Earlier this year, a large fast-moving consumer goods (FMCG) firm in China was forced to integrate with a US-based company, which had acquired its operations.A new leadership team had to be created while the two sets of support functions needed to be consolidated, among other large-scale changes that affected almost all of its 6,000 employees in Asia.Perhaps unsurprisingly, the company’s Chinese employees showed significant resistance and the firm enlisted the help of change management consultancy Ketchum Change.“The employees felt the acquiring company was not showing enough sensitivity to the way things were done in China,” says Gretchen Huestis, Regional Director of Asia-Pacific at Ketchum Change.“They thought that ‘western’ approaches were being forced on them and were concerned those approaches would not work in China,” she adds. As a result, the staff were initially slow to step into the new operating model and adapt to the new ways of working.The Chinese firm is not alone among organisations facing the uphill challenge of convincing employees to adapt to new circumstances.While many may be tempted to force past the resistance by ignoring the employees’ concerns or letting them leave the company, experts urge business leaders, HR and organisation development professionals to take a drastically different approach to the issue of change resistance.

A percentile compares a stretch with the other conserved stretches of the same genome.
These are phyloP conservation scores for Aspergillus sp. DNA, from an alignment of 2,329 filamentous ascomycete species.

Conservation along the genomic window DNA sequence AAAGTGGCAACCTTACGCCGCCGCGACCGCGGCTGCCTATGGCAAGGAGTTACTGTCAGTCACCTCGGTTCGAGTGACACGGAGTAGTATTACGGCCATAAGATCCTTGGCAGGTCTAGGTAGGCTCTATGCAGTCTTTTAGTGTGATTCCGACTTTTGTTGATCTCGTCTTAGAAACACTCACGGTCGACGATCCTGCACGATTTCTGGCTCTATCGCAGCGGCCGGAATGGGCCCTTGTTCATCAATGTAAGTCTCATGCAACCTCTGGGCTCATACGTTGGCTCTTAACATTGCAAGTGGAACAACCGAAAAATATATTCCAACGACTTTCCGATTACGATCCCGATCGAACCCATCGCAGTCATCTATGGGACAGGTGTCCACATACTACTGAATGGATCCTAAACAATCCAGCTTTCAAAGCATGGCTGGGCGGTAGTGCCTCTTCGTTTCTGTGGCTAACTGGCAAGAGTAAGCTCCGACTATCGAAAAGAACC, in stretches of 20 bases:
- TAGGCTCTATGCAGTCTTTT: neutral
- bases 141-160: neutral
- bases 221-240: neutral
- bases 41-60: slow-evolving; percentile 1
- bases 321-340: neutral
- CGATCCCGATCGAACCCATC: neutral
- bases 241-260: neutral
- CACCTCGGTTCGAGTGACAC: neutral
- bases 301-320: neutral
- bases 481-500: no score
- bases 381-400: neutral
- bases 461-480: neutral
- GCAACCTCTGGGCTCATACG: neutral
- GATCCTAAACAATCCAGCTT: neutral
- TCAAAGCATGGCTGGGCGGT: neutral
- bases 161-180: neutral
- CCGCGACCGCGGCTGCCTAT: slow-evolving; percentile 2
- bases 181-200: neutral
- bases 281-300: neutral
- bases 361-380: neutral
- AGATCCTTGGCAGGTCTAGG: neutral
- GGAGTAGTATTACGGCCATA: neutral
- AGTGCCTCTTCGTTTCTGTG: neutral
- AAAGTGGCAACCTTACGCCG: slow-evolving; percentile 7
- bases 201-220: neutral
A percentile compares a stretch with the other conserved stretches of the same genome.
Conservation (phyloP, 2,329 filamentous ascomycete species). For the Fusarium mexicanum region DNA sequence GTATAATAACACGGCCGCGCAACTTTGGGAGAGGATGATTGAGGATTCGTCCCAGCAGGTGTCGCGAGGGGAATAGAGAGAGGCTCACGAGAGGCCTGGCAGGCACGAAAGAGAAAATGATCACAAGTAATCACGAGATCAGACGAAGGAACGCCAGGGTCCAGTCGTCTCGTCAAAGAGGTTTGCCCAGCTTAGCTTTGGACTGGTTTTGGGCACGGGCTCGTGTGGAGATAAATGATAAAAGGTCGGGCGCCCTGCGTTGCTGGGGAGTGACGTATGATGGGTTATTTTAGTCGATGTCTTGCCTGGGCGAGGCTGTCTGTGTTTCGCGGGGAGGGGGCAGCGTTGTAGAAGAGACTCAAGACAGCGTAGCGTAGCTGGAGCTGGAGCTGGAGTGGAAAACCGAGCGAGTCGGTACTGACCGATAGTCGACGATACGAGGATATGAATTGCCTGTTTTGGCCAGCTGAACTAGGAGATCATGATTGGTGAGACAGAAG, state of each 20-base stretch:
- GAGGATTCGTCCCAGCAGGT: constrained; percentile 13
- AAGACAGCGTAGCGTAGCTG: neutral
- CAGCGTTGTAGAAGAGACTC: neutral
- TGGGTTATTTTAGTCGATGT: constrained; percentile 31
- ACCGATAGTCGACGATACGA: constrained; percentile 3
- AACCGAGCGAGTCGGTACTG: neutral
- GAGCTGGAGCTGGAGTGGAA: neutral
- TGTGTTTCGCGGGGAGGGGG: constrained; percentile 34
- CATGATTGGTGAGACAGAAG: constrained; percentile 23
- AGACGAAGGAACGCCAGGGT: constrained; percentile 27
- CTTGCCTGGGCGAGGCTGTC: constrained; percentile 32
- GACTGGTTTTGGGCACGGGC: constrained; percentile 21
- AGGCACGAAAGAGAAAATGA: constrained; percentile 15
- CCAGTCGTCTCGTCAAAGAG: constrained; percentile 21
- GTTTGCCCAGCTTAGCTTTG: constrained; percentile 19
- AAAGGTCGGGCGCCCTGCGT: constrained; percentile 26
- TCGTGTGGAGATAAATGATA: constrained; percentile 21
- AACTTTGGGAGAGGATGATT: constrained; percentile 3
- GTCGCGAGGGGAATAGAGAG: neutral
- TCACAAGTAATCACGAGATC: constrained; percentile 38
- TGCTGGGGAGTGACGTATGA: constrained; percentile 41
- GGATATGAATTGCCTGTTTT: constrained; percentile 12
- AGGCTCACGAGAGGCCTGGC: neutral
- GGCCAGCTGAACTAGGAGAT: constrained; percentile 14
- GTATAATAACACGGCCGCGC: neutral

Source: Rethinking resistance | hrmasia
About Christian Hoffeldt
Talent Scout, Human Resource Management, Talent Management , Learning & Development, Organizational Development, Change Management, Psychology, Neuropsychology